The study found that if the coach is seen to have a background and expertise in the work area within which they are coaching and to have in-depth knowledge of the area, this tends to significantly reduce the negative effects of coaching. The authors of the study recommend that “coaches should not hesitate to emphasise their abilities.”

 

Is it real expertise?

The issue is what is this expertise based on? Often it is the coach’s experience in the area, say leadership or management for example. Experience as expertise is a funny thing. An individuals experience isn’t an objective ‘thing’, it is by nature very subjective. Our experience is not a history of incidents, rather it is a history of our perceptions and conclusions about what has happened. Two people can arrive at very different experiences from the same incident.

 

Accidents and experience

In a former life, I was a police officer and you could deal with an accident in which one person in a car is severely traumatised by the accident in a way that effects their lives for years. Yet a fellow passenger may just brush it off and the experience becomes little more than a ripple in their lives.

This analogy of the accident goes further than the subjectivity of experience. Experiential learning is necessarily episodic in nature. What I mean by this is it is founded on the episodes of the incidents that occur for that individual. One individual’s experiences and their perceptions of those experiences are often controlled by accident, the things they have seen and been involved in. One person may have experience of a wider range of situations where as the next may have experience of a narrower range but have more depth in those areas… or not.

 

Expertise is more than experience

This brings up the question as to whether expertise is experience or more than that. Usually, expertise is taken to mean more than just experience. It usually means that the individual has explanations, models and frameworks to understand, analyse and interpret the reality of work. Real expertise means that the coach knows and understands these. That they can analyse and interpret the reality of work in useful ways and vitally has proper evidence for their conclusions. Further that they know the evidence beyond their experience – that they know the latest research, thinking and ideas.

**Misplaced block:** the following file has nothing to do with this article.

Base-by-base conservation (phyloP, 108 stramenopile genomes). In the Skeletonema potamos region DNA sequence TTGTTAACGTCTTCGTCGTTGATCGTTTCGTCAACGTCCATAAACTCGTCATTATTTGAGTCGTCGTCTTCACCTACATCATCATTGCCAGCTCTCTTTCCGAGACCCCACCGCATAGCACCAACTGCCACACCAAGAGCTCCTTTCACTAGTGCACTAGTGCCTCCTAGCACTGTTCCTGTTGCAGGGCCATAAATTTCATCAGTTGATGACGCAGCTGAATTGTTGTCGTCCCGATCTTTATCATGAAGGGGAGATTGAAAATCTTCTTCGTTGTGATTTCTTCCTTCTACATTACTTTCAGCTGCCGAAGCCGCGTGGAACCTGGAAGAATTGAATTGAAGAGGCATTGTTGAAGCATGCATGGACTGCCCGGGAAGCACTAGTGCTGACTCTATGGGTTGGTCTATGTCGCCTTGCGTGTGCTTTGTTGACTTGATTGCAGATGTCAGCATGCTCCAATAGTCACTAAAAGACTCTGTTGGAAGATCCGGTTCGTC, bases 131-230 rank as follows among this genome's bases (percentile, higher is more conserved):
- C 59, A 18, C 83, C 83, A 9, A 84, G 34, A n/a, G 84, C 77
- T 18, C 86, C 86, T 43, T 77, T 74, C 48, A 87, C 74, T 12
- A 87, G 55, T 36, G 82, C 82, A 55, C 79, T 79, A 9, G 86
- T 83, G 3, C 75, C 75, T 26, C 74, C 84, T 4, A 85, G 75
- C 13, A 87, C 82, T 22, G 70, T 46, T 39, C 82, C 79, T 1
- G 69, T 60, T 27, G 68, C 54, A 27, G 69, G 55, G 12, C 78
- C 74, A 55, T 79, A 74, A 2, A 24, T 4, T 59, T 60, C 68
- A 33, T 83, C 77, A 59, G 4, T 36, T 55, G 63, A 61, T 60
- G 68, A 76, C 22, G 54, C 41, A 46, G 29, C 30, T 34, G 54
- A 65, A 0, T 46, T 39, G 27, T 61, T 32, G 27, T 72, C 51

Impressive

This level of expertise is very impressive. Having a coach that can do this, that can help you see things from different angles, help you analyse things in more structured and meaningful ways and is in touch with the latest thinking and research in an area is both deeply impressive and incredibly useful. A true expert coach will still let you explore the issue and come to your own conclusions but the value add is immense.

 

Book Review: The Art of Coaching: A Handbook of tips and tools

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David Wilkinson

David Wilkinson is the Editor-in-Chief of the Oxford Review. He is also acknowledged to be one of the world's leading experts in dealing with ambiguity and uncertainty and developing emotional resilience. David teaches and conducts research at a number of universities including the University of Oxford, Medical Sciences Division, Cardiff University, Oxford Brookes University School of Business and many more. He has worked with many organisations as a consultant and executive coach including Schroders, where he coaches and runs their leadership and management programmes, Royal Mail, Aimia, Hyundai, The RAF, The Pentagon, the governments of the UK, US, Saudi, Oman and the Yemen for example. In 2010 he developed the world's first and only model and programme for developing emotional resilience across entire populations and organisations which has since become known as the Fear to Flow model which is the subject of his next book. In 2012 he drove a 1973 VW across six countries in Southern Africa whilst collecting money for charity and conducting on the ground charity work including developing emotional literature in children and orphans in Africa and a number of other activities. He is the author of The Ambiguity Advanatage: What great leaders are great at, published by Palgrave Macmillian. See more: About: About David Wikipedia: David's Wikipedia Page